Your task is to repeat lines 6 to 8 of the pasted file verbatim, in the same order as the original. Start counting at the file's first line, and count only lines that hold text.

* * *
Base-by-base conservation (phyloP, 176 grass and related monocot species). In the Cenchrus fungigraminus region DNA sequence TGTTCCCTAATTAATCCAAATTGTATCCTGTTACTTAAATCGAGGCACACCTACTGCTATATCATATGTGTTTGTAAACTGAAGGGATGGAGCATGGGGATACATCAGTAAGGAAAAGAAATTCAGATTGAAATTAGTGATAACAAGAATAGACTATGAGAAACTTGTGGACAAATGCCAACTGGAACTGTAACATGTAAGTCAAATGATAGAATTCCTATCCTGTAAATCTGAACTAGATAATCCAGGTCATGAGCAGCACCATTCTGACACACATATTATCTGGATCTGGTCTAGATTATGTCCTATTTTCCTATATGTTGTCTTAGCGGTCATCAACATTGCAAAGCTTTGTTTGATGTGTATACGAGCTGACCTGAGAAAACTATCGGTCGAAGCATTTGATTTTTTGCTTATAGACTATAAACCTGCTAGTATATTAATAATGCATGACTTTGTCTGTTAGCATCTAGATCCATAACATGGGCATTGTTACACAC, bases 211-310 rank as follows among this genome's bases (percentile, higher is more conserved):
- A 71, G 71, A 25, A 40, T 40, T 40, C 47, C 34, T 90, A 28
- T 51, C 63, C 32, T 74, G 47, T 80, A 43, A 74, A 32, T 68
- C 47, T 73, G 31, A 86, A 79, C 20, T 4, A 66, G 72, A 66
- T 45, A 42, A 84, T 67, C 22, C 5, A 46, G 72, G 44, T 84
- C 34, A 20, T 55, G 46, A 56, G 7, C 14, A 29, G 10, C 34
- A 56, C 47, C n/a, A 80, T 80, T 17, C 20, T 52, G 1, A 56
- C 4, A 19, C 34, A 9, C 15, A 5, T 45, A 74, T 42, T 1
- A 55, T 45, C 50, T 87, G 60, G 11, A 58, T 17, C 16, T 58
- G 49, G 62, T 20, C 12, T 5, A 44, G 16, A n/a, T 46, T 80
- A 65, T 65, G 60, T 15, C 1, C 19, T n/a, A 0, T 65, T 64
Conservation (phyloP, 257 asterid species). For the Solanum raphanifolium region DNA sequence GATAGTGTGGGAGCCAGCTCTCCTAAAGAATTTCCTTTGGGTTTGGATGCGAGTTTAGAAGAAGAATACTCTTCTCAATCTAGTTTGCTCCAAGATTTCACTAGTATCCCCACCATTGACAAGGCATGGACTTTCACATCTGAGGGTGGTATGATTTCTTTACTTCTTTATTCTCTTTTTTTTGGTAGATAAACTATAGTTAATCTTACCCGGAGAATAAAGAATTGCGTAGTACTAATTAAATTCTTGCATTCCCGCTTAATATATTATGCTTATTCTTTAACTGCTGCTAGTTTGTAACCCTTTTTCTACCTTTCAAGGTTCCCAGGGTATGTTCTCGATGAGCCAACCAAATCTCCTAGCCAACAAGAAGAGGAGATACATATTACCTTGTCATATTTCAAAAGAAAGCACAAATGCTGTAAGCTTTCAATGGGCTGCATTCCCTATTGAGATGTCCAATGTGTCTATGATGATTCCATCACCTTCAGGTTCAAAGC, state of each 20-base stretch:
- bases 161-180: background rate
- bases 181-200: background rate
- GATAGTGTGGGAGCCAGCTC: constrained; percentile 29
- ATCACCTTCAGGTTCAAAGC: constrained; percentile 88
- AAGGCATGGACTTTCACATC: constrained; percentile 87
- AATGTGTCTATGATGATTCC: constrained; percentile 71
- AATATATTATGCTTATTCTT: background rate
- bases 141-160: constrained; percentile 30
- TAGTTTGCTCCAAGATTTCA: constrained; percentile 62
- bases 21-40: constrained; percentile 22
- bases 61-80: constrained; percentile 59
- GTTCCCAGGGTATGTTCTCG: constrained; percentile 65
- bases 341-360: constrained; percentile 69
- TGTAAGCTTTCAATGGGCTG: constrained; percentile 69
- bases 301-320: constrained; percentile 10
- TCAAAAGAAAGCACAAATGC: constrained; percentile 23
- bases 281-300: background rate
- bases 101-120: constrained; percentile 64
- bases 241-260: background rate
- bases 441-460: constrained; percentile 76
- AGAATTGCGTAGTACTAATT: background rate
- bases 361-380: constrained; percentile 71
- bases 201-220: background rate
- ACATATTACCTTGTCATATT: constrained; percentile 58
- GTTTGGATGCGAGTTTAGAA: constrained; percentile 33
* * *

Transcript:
- C 34, A 20, T 55, G 46, A 56, G 7, C 14, A 29, G 10, C 34
- A 56, C 47, C n/a, A 80, T 80, T 17, C 20, T 52, G 1, A 56
- C 4, A 19, C 34, A 9, C 15, A 5, T 45, A 74, T 42, T 1